Danielle Kurtzleben Danielle Kurtzleben is a political correspondent assigned to NPR's Washington Desk.
Danielle Kurtzleben - square 2015
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Danielle Kurtzleben

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Danielle Kurtzleben - 2015
Caitlin Sanders/NPR

Danielle Kurtzleben

Political Correspondent

Danielle Kurtzleben is a political correspondent assigned to NPR's Washington Desk. She appears on NPR shows, writes for the web, and is a regular on The NPR Politics Podcast. She is covering the 2020 presidential election, with particular focuses on on economic policy and gender politics.

Before joining NPR in 2015, Kurtzleben spent a year as a correspondent for Vox.com. As part of the site's original reporting team, she covered economics and business news.

Prior to Vox.com, Kurtzleben was with U.S. News & World Report for nearly four years, where she covered the economy, campaign finance and demographic issues. As associate editor, she launched Data Mine, a data visualization blog on usnews.com.

A native of Titonka, Iowa, Kurtzleben has a bachelor's degree in English from Carleton College. She also holds a master's degree in global communication from George Washington University's Elliott School of International Affairs.

Story Archive

Race And Crime: Republicans Try To Shore Up Suburban Support

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Crime is in the spotlight in the U.S. Senate race in Wisconsin

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U.S. Rep. Tim Ryan, Democratic candidate for U.S. Senate in Ohio, greets supporters during a rally on May 2, 2022 in Lorain, Ohio. Drew Angerer/Getty Images hide caption

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How abortion may be reshaping the close Ohio Senate race

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Trump holds rally in Youngston, Ohio as the race to the Senate heats up

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A voting sticker on the lapel of Ohio State Senator Matt Dolan. Drew Angerer/Getty Images hide caption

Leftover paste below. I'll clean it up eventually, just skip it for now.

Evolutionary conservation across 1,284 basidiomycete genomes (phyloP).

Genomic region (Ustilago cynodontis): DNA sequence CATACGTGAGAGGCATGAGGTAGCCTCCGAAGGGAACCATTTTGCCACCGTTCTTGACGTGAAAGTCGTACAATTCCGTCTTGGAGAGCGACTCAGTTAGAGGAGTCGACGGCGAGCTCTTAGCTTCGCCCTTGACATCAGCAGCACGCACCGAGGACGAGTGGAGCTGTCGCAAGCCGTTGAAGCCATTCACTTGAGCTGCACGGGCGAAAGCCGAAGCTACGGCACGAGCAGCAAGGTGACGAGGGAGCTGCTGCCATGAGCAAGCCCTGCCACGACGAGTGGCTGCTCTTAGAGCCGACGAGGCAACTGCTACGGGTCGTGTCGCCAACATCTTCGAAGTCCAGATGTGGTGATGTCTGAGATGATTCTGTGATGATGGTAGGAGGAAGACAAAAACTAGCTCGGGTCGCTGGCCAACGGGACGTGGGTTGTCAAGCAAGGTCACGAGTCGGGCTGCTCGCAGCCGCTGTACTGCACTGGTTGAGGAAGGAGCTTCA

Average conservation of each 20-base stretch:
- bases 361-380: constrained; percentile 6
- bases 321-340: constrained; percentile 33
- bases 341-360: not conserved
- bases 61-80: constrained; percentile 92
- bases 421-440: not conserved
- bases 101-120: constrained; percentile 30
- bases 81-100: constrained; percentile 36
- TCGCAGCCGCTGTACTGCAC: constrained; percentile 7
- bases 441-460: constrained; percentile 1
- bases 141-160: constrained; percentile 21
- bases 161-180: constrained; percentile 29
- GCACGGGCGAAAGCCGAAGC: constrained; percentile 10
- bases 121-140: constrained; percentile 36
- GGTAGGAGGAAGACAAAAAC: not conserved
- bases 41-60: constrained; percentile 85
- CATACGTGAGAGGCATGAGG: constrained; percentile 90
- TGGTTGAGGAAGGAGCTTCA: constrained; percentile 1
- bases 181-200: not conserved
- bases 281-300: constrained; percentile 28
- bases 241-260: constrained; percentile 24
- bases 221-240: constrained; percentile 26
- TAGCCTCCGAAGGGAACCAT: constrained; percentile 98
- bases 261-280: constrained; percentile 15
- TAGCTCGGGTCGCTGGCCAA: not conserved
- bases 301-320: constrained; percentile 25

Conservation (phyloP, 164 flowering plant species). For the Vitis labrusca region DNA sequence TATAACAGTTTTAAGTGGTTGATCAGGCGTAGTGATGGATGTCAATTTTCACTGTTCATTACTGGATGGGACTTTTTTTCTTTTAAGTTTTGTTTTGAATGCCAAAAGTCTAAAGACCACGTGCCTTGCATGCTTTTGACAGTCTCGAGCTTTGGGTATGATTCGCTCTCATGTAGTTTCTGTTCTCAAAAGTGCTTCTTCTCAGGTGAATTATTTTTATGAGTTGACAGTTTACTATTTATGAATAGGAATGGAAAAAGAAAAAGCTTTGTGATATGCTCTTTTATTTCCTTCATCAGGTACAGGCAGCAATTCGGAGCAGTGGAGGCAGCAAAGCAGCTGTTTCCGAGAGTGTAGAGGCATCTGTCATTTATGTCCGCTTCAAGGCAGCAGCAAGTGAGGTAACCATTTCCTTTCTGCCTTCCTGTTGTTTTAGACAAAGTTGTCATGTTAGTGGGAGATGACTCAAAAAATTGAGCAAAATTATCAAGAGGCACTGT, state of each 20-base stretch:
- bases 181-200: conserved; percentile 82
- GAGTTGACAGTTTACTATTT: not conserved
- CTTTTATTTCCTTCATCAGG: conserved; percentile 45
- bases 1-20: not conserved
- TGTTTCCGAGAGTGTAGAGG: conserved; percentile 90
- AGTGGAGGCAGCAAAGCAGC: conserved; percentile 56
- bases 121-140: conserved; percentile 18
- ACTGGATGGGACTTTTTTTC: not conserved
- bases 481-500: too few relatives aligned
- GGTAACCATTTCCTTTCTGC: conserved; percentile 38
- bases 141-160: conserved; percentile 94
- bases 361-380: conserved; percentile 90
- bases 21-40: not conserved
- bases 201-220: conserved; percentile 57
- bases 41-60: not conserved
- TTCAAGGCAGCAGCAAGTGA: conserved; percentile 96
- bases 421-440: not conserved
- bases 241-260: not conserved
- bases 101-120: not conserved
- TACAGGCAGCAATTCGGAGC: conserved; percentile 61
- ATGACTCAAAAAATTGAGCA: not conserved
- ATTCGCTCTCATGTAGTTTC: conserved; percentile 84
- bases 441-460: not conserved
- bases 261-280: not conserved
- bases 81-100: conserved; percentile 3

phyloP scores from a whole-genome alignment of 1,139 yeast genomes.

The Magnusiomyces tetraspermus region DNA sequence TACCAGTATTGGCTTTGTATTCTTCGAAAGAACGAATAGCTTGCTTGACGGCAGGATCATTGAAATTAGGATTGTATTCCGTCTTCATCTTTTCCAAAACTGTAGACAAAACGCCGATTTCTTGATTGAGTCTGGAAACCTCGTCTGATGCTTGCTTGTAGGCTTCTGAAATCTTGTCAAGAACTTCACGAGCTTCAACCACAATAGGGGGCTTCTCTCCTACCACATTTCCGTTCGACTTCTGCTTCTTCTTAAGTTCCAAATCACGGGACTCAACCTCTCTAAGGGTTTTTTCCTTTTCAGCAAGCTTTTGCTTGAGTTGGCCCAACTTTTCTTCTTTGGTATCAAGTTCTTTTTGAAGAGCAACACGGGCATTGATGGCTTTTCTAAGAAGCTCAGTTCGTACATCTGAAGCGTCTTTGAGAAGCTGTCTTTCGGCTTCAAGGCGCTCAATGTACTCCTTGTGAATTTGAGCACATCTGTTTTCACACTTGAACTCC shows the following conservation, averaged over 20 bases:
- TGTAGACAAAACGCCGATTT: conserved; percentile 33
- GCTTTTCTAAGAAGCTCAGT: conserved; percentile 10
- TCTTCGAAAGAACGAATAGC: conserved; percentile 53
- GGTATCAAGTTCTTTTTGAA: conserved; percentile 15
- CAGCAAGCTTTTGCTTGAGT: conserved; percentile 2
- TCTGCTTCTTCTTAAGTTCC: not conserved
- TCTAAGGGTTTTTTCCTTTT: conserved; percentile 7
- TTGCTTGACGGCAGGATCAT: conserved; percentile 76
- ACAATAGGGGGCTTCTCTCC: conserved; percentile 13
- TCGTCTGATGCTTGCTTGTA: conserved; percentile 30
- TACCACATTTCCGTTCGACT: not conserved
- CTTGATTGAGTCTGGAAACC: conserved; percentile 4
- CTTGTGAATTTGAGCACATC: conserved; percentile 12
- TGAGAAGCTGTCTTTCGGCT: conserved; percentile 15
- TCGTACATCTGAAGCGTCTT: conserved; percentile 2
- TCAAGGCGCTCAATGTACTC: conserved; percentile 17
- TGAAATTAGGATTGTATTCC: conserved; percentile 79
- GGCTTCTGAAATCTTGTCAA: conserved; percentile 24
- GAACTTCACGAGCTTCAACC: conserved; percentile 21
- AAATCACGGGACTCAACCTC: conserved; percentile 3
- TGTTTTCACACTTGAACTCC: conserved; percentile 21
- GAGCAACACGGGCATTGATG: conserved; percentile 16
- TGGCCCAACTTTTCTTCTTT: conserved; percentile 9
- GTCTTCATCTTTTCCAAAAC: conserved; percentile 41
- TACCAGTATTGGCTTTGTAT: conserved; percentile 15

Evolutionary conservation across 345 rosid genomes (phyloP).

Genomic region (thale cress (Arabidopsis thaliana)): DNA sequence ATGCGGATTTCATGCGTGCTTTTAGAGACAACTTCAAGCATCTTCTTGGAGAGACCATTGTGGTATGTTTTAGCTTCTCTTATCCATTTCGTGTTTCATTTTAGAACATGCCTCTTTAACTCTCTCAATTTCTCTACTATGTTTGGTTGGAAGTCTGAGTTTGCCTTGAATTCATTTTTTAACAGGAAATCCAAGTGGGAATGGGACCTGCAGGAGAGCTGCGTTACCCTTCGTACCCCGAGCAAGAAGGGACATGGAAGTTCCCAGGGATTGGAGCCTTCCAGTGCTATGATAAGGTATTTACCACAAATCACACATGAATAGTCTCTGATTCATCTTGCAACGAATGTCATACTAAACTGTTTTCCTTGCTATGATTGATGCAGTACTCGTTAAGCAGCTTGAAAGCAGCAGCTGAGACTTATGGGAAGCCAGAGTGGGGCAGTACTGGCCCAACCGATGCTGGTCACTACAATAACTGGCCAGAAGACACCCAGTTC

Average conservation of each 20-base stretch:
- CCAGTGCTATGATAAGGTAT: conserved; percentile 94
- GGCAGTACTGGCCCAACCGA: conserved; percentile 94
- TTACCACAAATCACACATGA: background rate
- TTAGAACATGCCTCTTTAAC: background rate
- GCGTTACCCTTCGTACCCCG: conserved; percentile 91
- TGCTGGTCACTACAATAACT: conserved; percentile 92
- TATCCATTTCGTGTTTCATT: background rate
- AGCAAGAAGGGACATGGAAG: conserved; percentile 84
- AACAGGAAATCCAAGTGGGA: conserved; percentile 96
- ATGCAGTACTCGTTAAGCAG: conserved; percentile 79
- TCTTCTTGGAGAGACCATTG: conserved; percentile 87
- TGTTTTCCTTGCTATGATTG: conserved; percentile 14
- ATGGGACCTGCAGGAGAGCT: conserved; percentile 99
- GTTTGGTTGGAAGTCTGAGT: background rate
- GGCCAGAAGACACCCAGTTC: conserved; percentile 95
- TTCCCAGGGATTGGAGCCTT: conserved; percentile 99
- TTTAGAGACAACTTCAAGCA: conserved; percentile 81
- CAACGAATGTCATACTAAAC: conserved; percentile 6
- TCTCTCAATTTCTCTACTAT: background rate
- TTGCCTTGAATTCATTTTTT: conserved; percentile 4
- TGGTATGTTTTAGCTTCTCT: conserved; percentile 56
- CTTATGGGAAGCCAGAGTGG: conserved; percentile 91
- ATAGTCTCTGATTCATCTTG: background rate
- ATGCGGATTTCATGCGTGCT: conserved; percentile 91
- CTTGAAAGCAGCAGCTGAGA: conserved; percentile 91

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As the midterms approach, some Republicans are changing how they talk about abortion

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A man holds fake currency bearing the image of US President Donald Trump as he participates in a "Freedom Rally" protest in support of opening Florida in South Beach in Miami, on May 10, 2020. CHANDAN KHANNA/AFP via Getty Images hide caption

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CHANDAN KHANNA/AFP via Getty Images

Wisconsin Lieutenant Governor Mandela Barnes who is running to become the Democratic nominee for the U.S. senate speaks during a campaign event at The Wicked Hop on August 07, 2022 in Milwaukee, Wisconsin. Scott Olson/Getty Images hide caption

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Democrats Claw Back Ground In Fight For Senate Control

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Ron DeSantis, seen speaking to reporters from Fox News in 2018 when he was running for governor of Florida, has been prominent in a recent trend of Republicans ignoring or actively avoiding mainstream press, particularly national outlets. John Raoux/AP hide caption

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John Raoux/AP

Republicans have long feuded with the mainstream media. Now many are shutting them out

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Many Republicans on the campaign trail are shunning mainstream press

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Kansas state Rep. Stephanie Clayton, an abortion rights supporter who was a Republican and is now a Democrat, reacts as a referendum to strip abortion rights out of the state constitution fails. Danielle Kurtzleben/NPR hide caption

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Abortion Rights Activists Win Big In Kansas (And Other Primary Results)

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Kansans vote to keep abortion legal in the state, reject constitutional amendment

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Kansas votes on amendment that could lead to tighter abortion laws

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